Honda Hopes for Cut of Chopper Market
Honda has a new motorcycle that looks about as far from a Honda as one could imagine.
“The Fury opens the door to the most extreme level of custom looks,” the company said of the 2010 model. “But once you’re rolling, the Fury experience is all about that special bond between rider and machine: the unmistakable big V-twin pulse, the characteristic Vee engine note, and the no-nonsense stance bring you back to the core elements of riding.”
The bike starts at $12,999.
“The reaction from media and consumers alike has been great,” said Bill Savino, manager of motorcycle press at American Honda
Savino said that the company’s test-riders have said that “the neat thing about the motorcycle is it gives you that sense of going back: It’s simple; it works, and it handles well.”
He also pointed out that for those who want to customize the bike, Honda offers an array of accessories, and outside companies such as Cobra make “chrome goodies for it.”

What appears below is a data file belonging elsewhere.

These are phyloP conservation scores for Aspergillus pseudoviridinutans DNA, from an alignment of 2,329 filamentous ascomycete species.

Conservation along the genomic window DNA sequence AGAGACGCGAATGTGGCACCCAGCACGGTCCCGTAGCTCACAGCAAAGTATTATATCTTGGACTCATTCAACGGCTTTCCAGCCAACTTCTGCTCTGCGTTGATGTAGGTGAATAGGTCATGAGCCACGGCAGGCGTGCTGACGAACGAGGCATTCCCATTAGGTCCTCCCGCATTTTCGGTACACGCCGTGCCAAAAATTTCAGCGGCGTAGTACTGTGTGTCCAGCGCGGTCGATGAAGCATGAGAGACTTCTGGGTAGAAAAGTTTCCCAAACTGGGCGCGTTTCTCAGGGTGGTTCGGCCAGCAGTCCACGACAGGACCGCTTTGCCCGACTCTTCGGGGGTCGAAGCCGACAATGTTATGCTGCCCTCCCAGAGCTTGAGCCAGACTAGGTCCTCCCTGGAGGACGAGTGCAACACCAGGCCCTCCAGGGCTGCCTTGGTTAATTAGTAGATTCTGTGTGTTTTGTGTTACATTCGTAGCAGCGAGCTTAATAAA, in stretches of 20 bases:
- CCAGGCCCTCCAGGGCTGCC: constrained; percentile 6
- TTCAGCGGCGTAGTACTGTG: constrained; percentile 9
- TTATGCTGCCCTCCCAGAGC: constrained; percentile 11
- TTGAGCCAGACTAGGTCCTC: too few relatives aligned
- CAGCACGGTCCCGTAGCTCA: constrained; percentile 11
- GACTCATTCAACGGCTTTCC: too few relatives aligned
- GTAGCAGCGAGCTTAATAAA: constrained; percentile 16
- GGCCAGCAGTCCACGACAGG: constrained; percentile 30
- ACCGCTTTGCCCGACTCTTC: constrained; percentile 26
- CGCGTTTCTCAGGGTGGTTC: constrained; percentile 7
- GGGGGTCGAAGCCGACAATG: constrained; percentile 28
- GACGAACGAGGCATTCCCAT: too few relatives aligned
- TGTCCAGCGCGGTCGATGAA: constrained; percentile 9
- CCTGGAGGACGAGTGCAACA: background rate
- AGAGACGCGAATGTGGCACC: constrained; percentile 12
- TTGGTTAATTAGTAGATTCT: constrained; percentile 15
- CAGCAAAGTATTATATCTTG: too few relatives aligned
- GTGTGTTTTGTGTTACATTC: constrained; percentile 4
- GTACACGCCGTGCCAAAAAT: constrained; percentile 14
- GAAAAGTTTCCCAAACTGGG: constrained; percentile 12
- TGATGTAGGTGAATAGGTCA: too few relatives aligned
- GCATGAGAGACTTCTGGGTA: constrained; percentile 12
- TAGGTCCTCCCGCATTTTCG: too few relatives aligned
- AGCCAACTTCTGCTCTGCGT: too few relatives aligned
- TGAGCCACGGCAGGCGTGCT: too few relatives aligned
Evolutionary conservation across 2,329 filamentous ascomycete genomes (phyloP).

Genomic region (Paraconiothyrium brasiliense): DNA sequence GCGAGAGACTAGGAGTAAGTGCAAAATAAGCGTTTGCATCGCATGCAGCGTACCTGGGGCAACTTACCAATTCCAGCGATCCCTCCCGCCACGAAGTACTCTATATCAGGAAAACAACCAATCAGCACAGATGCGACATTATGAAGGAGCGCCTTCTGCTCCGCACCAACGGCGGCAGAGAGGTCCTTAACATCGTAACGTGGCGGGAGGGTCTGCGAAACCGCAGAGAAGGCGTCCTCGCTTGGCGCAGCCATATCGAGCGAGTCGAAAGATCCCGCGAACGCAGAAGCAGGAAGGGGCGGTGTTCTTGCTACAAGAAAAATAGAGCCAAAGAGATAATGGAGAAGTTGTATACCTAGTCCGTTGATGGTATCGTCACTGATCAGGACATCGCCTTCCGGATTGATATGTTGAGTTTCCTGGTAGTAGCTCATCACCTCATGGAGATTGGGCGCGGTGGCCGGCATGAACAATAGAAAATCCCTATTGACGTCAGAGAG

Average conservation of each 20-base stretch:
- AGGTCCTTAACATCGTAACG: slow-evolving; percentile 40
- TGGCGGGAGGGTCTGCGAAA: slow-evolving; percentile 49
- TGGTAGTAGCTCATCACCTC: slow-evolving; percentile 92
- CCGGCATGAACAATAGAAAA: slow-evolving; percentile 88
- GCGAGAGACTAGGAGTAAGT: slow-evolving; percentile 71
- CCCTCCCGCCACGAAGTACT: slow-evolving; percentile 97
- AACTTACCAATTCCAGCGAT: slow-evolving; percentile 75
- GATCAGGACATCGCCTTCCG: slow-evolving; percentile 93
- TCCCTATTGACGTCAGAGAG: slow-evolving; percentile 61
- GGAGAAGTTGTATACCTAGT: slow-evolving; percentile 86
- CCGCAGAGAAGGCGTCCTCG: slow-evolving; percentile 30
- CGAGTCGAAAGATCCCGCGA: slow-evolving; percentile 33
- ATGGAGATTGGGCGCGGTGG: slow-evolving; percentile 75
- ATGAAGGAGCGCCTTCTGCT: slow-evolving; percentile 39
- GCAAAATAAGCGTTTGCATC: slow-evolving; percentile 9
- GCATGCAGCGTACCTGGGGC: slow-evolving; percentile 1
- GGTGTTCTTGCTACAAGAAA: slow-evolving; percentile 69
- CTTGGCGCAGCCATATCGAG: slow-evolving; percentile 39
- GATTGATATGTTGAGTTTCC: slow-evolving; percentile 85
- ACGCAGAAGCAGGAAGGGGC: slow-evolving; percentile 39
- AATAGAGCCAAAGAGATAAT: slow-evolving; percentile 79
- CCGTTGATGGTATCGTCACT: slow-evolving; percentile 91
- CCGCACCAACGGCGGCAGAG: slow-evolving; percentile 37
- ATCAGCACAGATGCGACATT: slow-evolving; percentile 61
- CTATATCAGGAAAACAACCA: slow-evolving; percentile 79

What remains to be seen is whether motorcycling enthusiasts embrace a chopper made by Honda or merely consider it a poseur. Honda, for one, isn’t too concerned about the latter or its relevance in the current marketplace.
“You always have the naysayers,” Savino said, “but the funny thing is, what we’ve heard the most is, ‘Why [make] a chopper now? It died off five years ago.’
“We don’t believe that. We believe the chopper market in the $20,000 to $30,000 range has tapered off. But a chopper has never been made by a major manufacturer, and it’s never been made at a reasonable price. There is this younger generation that has a CBR600 or 1000 in their garage and wanted a weekend cruiser. Now we are giving them something to go after.”